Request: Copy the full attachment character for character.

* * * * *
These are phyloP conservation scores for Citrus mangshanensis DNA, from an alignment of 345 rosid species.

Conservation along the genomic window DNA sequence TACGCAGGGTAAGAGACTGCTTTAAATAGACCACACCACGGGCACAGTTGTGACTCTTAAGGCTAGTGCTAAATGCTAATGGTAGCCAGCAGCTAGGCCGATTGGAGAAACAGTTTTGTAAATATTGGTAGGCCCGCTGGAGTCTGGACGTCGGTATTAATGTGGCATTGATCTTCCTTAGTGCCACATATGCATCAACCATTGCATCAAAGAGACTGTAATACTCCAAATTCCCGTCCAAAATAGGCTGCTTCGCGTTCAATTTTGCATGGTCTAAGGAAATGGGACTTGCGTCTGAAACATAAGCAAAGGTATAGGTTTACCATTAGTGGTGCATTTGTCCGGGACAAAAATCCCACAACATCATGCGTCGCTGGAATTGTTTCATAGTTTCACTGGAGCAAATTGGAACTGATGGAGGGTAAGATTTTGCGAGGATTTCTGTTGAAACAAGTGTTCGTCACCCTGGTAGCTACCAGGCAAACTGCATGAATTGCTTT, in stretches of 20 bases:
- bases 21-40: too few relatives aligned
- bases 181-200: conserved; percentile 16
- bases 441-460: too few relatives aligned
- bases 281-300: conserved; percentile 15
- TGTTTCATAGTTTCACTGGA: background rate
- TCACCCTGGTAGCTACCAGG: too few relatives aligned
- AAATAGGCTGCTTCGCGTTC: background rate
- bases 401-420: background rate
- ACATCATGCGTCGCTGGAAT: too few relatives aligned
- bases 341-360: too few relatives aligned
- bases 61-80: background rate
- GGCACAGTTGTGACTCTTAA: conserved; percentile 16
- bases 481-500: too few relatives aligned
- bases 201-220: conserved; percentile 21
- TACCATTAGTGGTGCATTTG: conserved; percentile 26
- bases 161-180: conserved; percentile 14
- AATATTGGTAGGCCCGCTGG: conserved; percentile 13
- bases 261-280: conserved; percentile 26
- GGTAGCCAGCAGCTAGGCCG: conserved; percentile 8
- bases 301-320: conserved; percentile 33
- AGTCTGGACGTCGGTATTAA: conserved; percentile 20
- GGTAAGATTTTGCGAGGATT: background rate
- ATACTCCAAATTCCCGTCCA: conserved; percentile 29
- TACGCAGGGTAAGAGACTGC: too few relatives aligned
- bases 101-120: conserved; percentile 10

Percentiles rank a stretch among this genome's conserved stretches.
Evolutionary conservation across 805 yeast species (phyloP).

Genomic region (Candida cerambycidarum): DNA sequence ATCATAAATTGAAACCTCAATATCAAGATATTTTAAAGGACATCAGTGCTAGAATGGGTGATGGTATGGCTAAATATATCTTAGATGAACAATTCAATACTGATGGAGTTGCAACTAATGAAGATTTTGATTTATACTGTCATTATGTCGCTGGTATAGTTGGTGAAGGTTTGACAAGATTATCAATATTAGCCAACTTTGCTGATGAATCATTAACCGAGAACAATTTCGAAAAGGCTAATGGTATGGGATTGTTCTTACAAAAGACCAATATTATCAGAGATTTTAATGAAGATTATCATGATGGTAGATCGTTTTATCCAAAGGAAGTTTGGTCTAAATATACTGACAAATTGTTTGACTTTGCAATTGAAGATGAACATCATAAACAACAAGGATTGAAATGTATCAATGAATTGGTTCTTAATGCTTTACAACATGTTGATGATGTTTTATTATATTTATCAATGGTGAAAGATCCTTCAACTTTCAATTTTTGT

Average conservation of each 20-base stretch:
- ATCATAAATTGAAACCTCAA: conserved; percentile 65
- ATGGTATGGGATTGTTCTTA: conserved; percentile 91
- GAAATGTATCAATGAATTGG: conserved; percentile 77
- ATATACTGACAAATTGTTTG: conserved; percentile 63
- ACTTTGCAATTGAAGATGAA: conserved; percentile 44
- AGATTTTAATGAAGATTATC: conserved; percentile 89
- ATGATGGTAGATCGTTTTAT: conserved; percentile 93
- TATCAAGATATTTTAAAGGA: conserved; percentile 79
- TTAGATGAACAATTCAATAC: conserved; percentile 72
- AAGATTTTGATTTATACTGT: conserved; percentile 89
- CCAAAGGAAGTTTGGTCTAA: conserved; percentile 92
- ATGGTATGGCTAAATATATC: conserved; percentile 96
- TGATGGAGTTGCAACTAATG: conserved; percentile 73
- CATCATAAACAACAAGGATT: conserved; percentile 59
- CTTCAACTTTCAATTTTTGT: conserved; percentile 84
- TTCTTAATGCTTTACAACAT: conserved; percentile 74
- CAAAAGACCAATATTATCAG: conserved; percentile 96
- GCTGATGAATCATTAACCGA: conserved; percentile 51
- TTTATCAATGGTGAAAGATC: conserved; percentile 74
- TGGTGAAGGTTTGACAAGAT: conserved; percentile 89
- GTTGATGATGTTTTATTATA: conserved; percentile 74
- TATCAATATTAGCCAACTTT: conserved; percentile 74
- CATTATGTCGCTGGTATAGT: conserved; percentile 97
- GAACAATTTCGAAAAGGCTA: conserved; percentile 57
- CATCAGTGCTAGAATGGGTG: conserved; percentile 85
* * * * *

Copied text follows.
These are phyloP conservation scores for Citrus mangshanensis DNA, from an alignment of 345 rosid species.

Conservation along the genomic window DNA sequence TACGCAGGGTAAGAGACTGCTTTAAATAGACCACACCACGGGCACAGTTGTGACTCTTAAGGCTAGTGCTAAATGCTAATGGTAGCCAGCAGCTAGGCCGATTGGAGAAACAGTTTTGTAAATATTGGTAGGCCCGCTGGAGTCTGGACGTCGGTATTAATGTGGCATTGATCTTCCTTAGTGCCACATATGCATCAACCATTGCATCAAAGAGACTGTAATACTCCAAATTCCCGTCCAAAATAGGCTGCTTCGCGTTCAATTTTGCATGGTCTAAGGAAATGGGACTTGCGTCTGAAACATAAGCAAAGGTATAGGTTTACCATTAGTGGTGCATTTGTCCGGGACAAAAATCCCACAACATCATGCGTCGCTGGAATTGTTTCATAGTTTCACTGGAGCAAATTGGAACTGATGGAGGGTAAGATTTTGCGAGGATTTCTGTTGAAACAAGTGTTCGTCACCCTGGTAGCTACCAGGCAAACTGCATGAATTGCTTT, in stretches of 20 bases:
- bases 21-40: too few relatives aligned
- bases 181-200: conserved; percentile 16
- bases 441-460: too few relatives aligned
- bases 281-300: conserved; percentile 15
- TGTTTCATAGTTTCACTGGA: background rate
- TCACCCTGGTAGCTACCAGG: too few relatives aligned
- AAATAGGCTGCTTCGCGTTC: background rate
- bases 401-420: background rate
- ACATCATGCGTCGCTGGAAT: too few relatives aligned
- bases 341-360: too few relatives aligned
- bases 61-80: background rate
- GGCACAGTTGTGACTCTTAA: conserved; percentile 16
- bases 481-500: too few relatives aligned
- bases 201-220: conserved; percentile 21
- TACCATTAGTGGTGCATTTG: conserved; percentile 26
- bases 161-180: conserved; percentile 14
- AATATTGGTAGGCCCGCTGG: conserved; percentile 13
- bases 261-280: conserved; percentile 26
- GGTAGCCAGCAGCTAGGCCG: conserved; percentile 8
- bases 301-320: conserved; percentile 33
- AGTCTGGACGTCGGTATTAA: conserved; percentile 20
- GGTAAGATTTTGCGAGGATT: background rate
- ATACTCCAAATTCCCGTCCA: conserved; percentile 29
- TACGCAGGGTAAGAGACTGC: too few relatives aligned
- bases 101-120: conserved; percentile 10

Percentiles rank a stretch among this genome's conserved stretches.
Evolutionary conservation across 805 yeast species (phyloP).

Genomic region (Candida cerambycidarum): DNA sequence ATCATAAATTGAAACCTCAATATCAAGATATTTTAAAGGACATCAGTGCTAGAATGGGTGATGGTATGGCTAAATATATCTTAGATGAACAATTCAATACTGATGGAGTTGCAACTAATGAAGATTTTGATTTATACTGTCATTATGTCGCTGGTATAGTTGGTGAAGGTTTGACAAGATTATCAATATTAGCCAACTTTGCTGATGAATCATTAACCGAGAACAATTTCGAAAAGGCTAATGGTATGGGATTGTTCTTACAAAAGACCAATATTATCAGAGATTTTAATGAAGATTATCATGATGGTAGATCGTTTTATCCAAAGGAAGTTTGGTCTAAATATACTGACAAATTGTTTGACTTTGCAATTGAAGATGAACATCATAAACAACAAGGATTGAAATGTATCAATGAATTGGTTCTTAATGCTTTACAACATGTTGATGATGTTTTATTATATTTATCAATGGTGAAAGATCCTTCAACTTTCAATTTTTGT

Average conservation of each 20-base stretch:
- ATCATAAATTGAAACCTCAA: conserved; percentile 65
- ATGGTATGGGATTGTTCTTA: conserved; percentile 91
- GAAATGTATCAATGAATTGG: conserved; percentile 77
- ATATACTGACAAATTGTTTG: conserved; percentile 63
- ACTTTGCAATTGAAGATGAA: conserved; percentile 44
- AGATTTTAATGAAGATTATC: conserved; percentile 89
- ATGATGGTAGATCGTTTTAT: conserved; percentile 93
- TATCAAGATATTTTAAAGGA: conserved; percentile 79
- TTAGATGAACAATTCAATAC: conserved; percentile 72
- AAGATTTTGATTTATACTGT: conserved; percentile 89
- CCAAAGGAAGTTTGGTCTAA: conserved; percentile 92
- ATGGTATGGCTAAATATATC: conserved; percentile 96
- TGATGGAGTTGCAACTAATG: conserved; percentile 73
- CATCATAAACAACAAGGATT: conserved; percentile 59
- CTTCAACTTTCAATTTTTGT: conserved; percentile 84
- TTCTTAATGCTTTACAACAT: conserved; percentile 74
- CAAAAGACCAATATTATCAG: conserved; percentile 96
- GCTGATGAATCATTAACCGA: conserved; percentile 51
- TTTATCAATGGTGAAAGATC: conserved; percentile 74
- TGGTGAAGGTTTGACAAGAT: conserved; percentile 89
- GTTGATGATGTTTTATTATA: conserved; percentile 74
- TATCAATATTAGCCAACTTT: conserved; percentile 74
- CATTATGTCGCTGGTATAGT: conserved; percentile 97
- GAACAATTTCGAAAAGGCTA: conserved; percentile 57
- CATCAGTGCTAGAATGGGTG: conserved; percentile 85